My passion for wildlife was stimulated in my teenage years, mainly thanks to my Mum (a biology teacher) who made me look at the world differently and being inspired by writers such as Paul Colinvaux. This early interest developed into biological research in my 20s, when I did practical conservation work in places such as the Comores and Mongolia.
Today, any free time I have I spend pottering around the flatlands of East Anglia or escaping to our hut on the Northumberland coast looking for wildlife and castles with my wife and children.
I studied Biological Sciences at Oxford and Conservation at UCL, and worked at Wildlife and Countryside Link before spending five years as Conservation Director at Plantlife.
I joined the RSPB as Head of Government Affairs in 2004, became Head of Sustainable Development in 2006, before becoming Conservation Director in 2011.
On Friday, I referred to the old conservation motto: "stop the rot, protect the best and restore the rest". I bemoaned the lack of progress we had made in protecting the best. In the uplands, the situation is even more stark.
And this is where my working year starts. Not literally, as I'll be in of Oxford at the Real Oxford Farming Conference (see here). Today, I will be debating the future of our uplands - iconic landscapes which offer us so much. While the dominant economic landuses are farming, forestry and grouse shooting, the uplands also offer us a huge array of other free services: vast stocks of stored carbon (largely in deep peat soils); upland catchments are vital for drinking water supply and flood amelioration; and many of us visit the wild spaces of the uplands for inspiration and enjoyment.
Yet, wildlife in our uplands is in trouble. Birds like black grouse, curlew, ring ouzel, whinchat are undergoing major declines and hen harriers continue to suffer from illegal persecution. And, the State of Nature report showed that of the 877 upland species for which we have information, 65% have declined since 1970.
For me, most shocking of all are the statistics about upland SSSIs:
- 10.5% of the 162,000 ha of blanket bog designated as SSSI are in favourable condition- 10.3% of the 124,000 ha of upland heath designated as SSSI are in favourable condition- 39.8% of the 20,000 ha of acid grassland designated as SSSI are in favourable condition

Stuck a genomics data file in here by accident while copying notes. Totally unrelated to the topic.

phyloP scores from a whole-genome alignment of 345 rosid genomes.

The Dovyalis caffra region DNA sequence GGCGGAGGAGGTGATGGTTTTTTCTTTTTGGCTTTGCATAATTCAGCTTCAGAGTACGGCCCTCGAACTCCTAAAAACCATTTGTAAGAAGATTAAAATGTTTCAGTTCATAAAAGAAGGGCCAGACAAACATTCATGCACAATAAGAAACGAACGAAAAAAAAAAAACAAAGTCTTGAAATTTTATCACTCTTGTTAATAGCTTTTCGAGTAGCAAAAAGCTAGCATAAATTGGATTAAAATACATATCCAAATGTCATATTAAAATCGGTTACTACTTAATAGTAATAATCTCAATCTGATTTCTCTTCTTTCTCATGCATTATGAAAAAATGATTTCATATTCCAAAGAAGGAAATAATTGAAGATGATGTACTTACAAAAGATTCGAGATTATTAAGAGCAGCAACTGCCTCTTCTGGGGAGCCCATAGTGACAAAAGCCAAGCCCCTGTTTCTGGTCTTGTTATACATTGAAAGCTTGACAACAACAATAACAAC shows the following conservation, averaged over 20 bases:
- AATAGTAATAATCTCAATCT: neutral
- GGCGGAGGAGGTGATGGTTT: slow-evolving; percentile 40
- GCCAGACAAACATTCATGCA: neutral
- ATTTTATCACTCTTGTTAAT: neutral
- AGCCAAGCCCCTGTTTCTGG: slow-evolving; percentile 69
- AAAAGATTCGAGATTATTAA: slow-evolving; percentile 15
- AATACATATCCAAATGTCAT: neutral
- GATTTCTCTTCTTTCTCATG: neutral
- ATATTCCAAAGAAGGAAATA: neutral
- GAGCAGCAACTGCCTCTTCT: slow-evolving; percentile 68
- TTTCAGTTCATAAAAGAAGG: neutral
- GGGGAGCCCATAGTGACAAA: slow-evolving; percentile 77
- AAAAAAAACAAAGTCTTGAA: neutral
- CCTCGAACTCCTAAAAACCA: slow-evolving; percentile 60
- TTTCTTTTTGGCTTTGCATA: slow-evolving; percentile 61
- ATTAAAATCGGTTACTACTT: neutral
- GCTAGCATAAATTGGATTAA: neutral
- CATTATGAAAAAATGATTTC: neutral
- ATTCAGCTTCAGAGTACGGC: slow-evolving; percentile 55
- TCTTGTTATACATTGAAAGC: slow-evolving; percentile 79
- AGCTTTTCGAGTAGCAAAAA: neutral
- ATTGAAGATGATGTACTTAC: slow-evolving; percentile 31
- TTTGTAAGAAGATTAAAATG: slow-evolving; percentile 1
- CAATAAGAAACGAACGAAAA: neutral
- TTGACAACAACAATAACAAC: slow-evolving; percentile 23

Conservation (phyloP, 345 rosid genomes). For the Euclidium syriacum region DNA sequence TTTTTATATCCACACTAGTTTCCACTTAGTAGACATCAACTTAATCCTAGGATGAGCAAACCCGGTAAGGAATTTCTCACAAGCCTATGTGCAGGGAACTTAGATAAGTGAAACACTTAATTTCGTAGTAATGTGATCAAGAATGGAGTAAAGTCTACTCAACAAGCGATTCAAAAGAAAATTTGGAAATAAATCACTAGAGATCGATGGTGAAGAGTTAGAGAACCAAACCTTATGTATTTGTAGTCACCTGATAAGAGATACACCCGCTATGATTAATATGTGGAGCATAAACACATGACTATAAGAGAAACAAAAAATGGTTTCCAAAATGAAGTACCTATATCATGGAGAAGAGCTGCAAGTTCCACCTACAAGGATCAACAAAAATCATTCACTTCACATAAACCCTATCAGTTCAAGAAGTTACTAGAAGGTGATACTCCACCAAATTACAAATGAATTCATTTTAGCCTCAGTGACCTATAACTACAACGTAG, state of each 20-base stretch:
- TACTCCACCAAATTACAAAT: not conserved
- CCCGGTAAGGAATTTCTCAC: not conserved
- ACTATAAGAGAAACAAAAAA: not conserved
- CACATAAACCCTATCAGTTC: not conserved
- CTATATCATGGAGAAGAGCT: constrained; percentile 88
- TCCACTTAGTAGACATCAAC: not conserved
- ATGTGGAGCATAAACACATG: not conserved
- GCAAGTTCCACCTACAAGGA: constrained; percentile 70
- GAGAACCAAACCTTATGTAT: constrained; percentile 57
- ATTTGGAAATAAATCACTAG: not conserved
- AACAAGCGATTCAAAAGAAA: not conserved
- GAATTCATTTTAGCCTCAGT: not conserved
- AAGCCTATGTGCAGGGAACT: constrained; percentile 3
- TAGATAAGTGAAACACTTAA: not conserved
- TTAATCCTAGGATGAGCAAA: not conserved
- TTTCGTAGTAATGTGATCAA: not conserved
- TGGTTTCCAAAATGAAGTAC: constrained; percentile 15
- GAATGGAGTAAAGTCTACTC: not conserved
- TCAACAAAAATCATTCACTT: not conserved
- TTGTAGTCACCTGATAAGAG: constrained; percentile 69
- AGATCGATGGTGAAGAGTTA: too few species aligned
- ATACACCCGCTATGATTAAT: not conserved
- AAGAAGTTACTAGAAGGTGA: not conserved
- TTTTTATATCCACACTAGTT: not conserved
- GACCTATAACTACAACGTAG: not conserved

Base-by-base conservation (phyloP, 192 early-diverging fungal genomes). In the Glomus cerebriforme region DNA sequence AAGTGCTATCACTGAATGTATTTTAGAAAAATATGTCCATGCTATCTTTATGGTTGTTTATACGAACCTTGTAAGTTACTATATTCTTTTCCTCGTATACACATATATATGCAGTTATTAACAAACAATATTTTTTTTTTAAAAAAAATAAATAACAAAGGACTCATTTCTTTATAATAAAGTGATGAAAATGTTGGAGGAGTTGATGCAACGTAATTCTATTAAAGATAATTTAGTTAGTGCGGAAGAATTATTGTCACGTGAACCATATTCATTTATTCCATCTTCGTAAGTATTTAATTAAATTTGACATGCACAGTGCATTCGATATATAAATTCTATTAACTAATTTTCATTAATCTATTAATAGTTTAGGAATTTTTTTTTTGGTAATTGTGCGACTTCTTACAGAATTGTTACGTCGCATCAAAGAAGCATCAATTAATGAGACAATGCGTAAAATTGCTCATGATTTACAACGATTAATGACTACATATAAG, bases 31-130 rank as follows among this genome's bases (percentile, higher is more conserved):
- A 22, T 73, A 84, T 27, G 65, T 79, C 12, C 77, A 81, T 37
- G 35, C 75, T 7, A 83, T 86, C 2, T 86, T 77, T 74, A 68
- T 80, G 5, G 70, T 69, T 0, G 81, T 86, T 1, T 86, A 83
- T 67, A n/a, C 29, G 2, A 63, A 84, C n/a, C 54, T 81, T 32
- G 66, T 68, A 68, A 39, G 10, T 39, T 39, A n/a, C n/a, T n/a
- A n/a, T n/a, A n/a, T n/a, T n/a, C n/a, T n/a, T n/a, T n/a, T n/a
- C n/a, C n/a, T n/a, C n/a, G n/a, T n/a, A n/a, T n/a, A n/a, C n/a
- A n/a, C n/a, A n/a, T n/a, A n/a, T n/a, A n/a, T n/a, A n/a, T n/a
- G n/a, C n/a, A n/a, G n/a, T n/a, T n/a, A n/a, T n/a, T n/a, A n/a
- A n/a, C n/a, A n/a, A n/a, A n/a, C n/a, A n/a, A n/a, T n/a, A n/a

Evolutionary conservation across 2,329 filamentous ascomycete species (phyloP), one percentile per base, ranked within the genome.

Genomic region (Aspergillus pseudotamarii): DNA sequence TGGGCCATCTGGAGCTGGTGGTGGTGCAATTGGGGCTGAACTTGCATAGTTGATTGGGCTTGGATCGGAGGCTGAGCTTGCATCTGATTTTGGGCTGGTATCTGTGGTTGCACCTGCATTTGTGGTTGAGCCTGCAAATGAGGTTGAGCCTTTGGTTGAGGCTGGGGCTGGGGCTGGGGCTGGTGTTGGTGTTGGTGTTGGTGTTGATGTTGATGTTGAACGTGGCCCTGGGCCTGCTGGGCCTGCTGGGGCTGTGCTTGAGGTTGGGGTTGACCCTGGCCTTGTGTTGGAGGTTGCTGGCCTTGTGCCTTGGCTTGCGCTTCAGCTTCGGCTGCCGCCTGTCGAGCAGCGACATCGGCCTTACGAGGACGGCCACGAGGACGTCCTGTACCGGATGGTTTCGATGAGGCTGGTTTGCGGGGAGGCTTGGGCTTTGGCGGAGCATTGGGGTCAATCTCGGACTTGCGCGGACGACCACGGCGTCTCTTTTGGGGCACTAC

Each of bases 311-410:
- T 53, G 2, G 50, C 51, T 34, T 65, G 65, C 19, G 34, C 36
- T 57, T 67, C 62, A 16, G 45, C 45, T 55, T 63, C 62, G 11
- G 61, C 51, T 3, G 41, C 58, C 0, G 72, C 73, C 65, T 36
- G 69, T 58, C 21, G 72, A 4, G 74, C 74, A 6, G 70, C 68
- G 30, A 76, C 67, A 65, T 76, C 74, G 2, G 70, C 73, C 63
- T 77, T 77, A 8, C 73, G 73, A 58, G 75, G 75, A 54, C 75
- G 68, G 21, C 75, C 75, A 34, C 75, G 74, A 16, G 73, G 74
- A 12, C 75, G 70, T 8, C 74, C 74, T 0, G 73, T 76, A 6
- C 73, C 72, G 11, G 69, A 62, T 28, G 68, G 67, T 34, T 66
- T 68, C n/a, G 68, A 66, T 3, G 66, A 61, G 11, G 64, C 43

So what's to be done?
First, we have to accept that upland farmers have a continued and important role to play. Whilst parts of the uplands would undoubtedly benefit from the withdrawal of land management intervention (as George Monbiot recommends), many of the species we value rely on open habitats requiring some level of management. The future condition and state of these habitats and their species is reliant on securing better, more sustainable (truly sustainable) landuse and land management practices – that underpin both the natural environment and the social fabric of the places (and people) responsible for their management.Across our upland estate (60% of the RSPB estate is upland) we work work with our tenants and neighbours to secure positive environmental and socio-economic outcomes. We do this at places like Tarnhouse Farm in Geltsdale or with United Utilities at Haweswater (as shown in Andy Hay's image below) and Dove Stone. Here we have set out to demonstrate that restoring the upland habitat is good for business and good for wildlife.
For an overview of our upland thinking – see here.
It's clear that many of the problems in the uplands are made worse by policies such as the Less Favoured Area policy (more recently known as Areas Facing Natural Constraint) which is in effect a ‘hardship’ payment that recognises the difficulty of livestock production in upland areas – poor soils, challenging terrain, difficult climate, distant from markets etc. It seems to us perverse that we are still subsidising farmers to produce food in these areas when instead we should be positively supporting land managers (farmers) for activities that help secure a broader range of goods and services that the uplands are better placed to deliver.So let’s stop talking about the Less Favoured Area and Areas Facing Natural Constraint – the Uplands ought to be a Favoured Area because of the range of vital goods and services they produce.In order to improve the environmental and economic viability of upland farming, we need to change the whole basis by which farmers are supported – having clearer (and agreed) environmental outcomes and positive policy support measures (e.g. agri-environment) and seek to develop additional innovative payment mechanisms that recognise true value of upland ecosystem services (e.g. Payments for Ecosystem Services). See, for example, here.This is a shared agenda for many different organisations and individuals and that is why we have helped establish the High Nature Value farming coalition (see here). Only together can we secure a better future for the uplands, upland wildlife, those that manage the uplands and those that rely on them.